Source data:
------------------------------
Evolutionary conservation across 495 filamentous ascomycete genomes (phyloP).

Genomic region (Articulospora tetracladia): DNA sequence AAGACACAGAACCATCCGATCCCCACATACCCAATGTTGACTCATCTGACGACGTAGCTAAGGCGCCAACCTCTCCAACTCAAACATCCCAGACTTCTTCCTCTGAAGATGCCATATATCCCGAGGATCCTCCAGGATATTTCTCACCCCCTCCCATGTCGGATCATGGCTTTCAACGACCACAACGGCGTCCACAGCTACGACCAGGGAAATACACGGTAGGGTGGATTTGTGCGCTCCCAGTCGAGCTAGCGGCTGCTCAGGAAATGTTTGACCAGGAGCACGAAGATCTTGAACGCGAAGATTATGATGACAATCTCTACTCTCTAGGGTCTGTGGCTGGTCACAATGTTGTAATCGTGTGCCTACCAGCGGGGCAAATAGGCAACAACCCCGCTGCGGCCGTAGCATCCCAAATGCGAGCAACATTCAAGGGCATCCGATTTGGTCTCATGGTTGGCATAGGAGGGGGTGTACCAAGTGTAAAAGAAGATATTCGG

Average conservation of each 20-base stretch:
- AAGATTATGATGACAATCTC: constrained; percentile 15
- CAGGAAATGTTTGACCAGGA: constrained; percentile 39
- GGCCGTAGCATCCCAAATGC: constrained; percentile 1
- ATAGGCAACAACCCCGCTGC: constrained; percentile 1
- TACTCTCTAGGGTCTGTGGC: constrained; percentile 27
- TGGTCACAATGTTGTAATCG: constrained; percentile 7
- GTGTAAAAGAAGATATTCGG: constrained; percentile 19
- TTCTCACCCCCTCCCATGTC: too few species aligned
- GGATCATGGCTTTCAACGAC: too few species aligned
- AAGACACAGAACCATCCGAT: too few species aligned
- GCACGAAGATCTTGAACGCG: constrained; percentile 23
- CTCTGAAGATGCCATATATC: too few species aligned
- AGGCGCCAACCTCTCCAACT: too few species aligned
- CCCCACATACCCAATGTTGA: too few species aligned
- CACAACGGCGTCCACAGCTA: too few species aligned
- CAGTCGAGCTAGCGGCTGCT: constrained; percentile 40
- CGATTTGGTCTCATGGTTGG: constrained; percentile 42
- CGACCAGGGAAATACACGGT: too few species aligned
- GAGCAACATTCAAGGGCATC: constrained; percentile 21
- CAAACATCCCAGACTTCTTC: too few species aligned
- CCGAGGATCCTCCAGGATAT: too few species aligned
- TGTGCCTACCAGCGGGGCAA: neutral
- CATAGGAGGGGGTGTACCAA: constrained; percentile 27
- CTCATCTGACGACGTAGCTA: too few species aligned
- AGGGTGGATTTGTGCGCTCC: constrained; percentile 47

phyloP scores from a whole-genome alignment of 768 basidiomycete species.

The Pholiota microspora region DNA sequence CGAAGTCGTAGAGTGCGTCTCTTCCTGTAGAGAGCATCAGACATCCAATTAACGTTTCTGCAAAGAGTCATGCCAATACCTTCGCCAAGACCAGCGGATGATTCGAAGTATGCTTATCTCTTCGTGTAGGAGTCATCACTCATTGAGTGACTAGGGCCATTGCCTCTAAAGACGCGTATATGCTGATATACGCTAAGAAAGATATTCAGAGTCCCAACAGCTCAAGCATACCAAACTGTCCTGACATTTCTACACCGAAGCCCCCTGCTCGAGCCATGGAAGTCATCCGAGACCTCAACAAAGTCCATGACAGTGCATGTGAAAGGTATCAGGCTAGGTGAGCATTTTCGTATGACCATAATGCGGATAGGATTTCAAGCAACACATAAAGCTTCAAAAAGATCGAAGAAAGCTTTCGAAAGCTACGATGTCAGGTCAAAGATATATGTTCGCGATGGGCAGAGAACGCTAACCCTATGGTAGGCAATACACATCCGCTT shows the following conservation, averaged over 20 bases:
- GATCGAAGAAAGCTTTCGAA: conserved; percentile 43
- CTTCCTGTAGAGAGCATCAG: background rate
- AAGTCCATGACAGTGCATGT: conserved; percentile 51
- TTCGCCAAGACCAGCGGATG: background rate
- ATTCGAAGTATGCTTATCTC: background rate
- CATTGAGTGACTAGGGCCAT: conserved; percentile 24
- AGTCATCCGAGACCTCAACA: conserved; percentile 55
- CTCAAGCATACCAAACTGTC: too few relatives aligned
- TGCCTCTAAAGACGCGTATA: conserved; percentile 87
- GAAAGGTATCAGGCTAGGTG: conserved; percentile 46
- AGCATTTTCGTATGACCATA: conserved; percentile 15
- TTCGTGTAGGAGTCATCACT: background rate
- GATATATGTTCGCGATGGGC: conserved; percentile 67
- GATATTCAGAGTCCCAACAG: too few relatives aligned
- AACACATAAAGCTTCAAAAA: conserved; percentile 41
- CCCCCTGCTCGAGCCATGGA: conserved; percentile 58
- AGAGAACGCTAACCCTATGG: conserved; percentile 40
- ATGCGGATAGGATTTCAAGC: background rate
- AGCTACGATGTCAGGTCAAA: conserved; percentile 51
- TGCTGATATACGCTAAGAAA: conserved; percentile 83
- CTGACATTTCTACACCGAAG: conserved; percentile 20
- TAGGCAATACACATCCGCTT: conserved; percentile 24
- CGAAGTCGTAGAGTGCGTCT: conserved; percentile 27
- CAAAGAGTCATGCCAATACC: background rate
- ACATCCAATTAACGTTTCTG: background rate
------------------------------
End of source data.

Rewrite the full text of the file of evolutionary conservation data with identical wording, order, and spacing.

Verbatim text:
Evolutionary conservation across 495 filamentous ascomycete genomes (phyloP).

Genomic region (Articulospora tetracladia): DNA sequence AAGACACAGAACCATCCGATCCCCACATACCCAATGTTGACTCATCTGACGACGTAGCTAAGGCGCCAACCTCTCCAACTCAAACATCCCAGACTTCTTCCTCTGAAGATGCCATATATCCCGAGGATCCTCCAGGATATTTCTCACCCCCTCCCATGTCGGATCATGGCTTTCAACGACCACAACGGCGTCCACAGCTACGACCAGGGAAATACACGGTAGGGTGGATTTGTGCGCTCCCAGTCGAGCTAGCGGCTGCTCAGGAAATGTTTGACCAGGAGCACGAAGATCTTGAACGCGAAGATTATGATGACAATCTCTACTCTCTAGGGTCTGTGGCTGGTCACAATGTTGTAATCGTGTGCCTACCAGCGGGGCAAATAGGCAACAACCCCGCTGCGGCCGTAGCATCCCAAATGCGAGCAACATTCAAGGGCATCCGATTTGGTCTCATGGTTGGCATAGGAGGGGGTGTACCAAGTGTAAAAGAAGATATTCGG

Average conservation of each 20-base stretch:
- AAGATTATGATGACAATCTC: constrained; percentile 15
- CAGGAAATGTTTGACCAGGA: constrained; percentile 39
- GGCCGTAGCATCCCAAATGC: constrained; percentile 1
- ATAGGCAACAACCCCGCTGC: constrained; percentile 1
- TACTCTCTAGGGTCTGTGGC: constrained; percentile 27
- TGGTCACAATGTTGTAATCG: constrained; percentile 7
- GTGTAAAAGAAGATATTCGG: constrained; percentile 19
- TTCTCACCCCCTCCCATGTC: too few species aligned
- GGATCATGGCTTTCAACGAC: too few species aligned
- AAGACACAGAACCATCCGAT: too few species aligned
- GCACGAAGATCTTGAACGCG: constrained; percentile 23
- CTCTGAAGATGCCATATATC: too few species aligned
- AGGCGCCAACCTCTCCAACT: too few species aligned
- CCCCACATACCCAATGTTGA: too few species aligned
- CACAACGGCGTCCACAGCTA: too few species aligned
- CAGTCGAGCTAGCGGCTGCT: constrained; percentile 40
- CGATTTGGTCTCATGGTTGG: constrained; percentile 42
- CGACCAGGGAAATACACGGT: too few species aligned
- GAGCAACATTCAAGGGCATC: constrained; percentile 21
- CAAACATCCCAGACTTCTTC: too few species aligned
- CCGAGGATCCTCCAGGATAT: too few species aligned
- TGTGCCTACCAGCGGGGCAA: neutral
- CATAGGAGGGGGTGTACCAA: constrained; percentile 27
- CTCATCTGACGACGTAGCTA: too few species aligned
- AGGGTGGATTTGTGCGCTCC: constrained; percentile 47

phyloP scores from a whole-genome alignment of 768 basidiomycete species.

The Pholiota microspora region DNA sequence CGAAGTCGTAGAGTGCGTCTCTTCCTGTAGAGAGCATCAGACATCCAATTAACGTTTCTGCAAAGAGTCATGCCAATACCTTCGCCAAGACCAGCGGATGATTCGAAGTATGCTTATCTCTTCGTGTAGGAGTCATCACTCATTGAGTGACTAGGGCCATTGCCTCTAAAGACGCGTATATGCTGATATACGCTAAGAAAGATATTCAGAGTCCCAACAGCTCAAGCATACCAAACTGTCCTGACATTTCTACACCGAAGCCCCCTGCTCGAGCCATGGAAGTCATCCGAGACCTCAACAAAGTCCATGACAGTGCATGTGAAAGGTATCAGGCTAGGTGAGCATTTTCGTATGACCATAATGCGGATAGGATTTCAAGCAACACATAAAGCTTCAAAAAGATCGAAGAAAGCTTTCGAAAGCTACGATGTCAGGTCAAAGATATATGTTCGCGATGGGCAGAGAACGCTAACCCTATGGTAGGCAATACACATCCGCTT shows the following conservation, averaged over 20 bases:
- GATCGAAGAAAGCTTTCGAA: conserved; percentile 43
- CTTCCTGTAGAGAGCATCAG: background rate
- AAGTCCATGACAGTGCATGT: conserved; percentile 51
- TTCGCCAAGACCAGCGGATG: background rate
- ATTCGAAGTATGCTTATCTC: background rate
- CATTGAGTGACTAGGGCCAT: conserved; percentile 24
- AGTCATCCGAGACCTCAACA: conserved; percentile 55
- CTCAAGCATACCAAACTGTC: too few relatives aligned
- TGCCTCTAAAGACGCGTATA: conserved; percentile 87
- GAAAGGTATCAGGCTAGGTG: conserved; percentile 46
- AGCATTTTCGTATGACCATA: conserved; percentile 15
- TTCGTGTAGGAGTCATCACT: background rate
- GATATATGTTCGCGATGGGC: conserved; percentile 67
- GATATTCAGAGTCCCAACAG: too few relatives aligned
- AACACATAAAGCTTCAAAAA: conserved; percentile 41
- CCCCCTGCTCGAGCCATGGA: conserved; percentile 58
- AGAGAACGCTAACCCTATGG: conserved; percentile 40
- ATGCGGATAGGATTTCAAGC: background rate
- AGCTACGATGTCAGGTCAAA: conserved; percentile 51
- TGCTGATATACGCTAAGAAA: conserved; percentile 83
- CTGACATTTCTACACCGAAG: conserved; percentile 20
- TAGGCAATACACATCCGCTT: conserved; percentile 24
- CGAAGTCGTAGAGTGCGTCT: conserved; percentile 27
- CAAAGAGTCATGCCAATACC: background rate
- ACATCCAATTAACGTTTCTG: background rate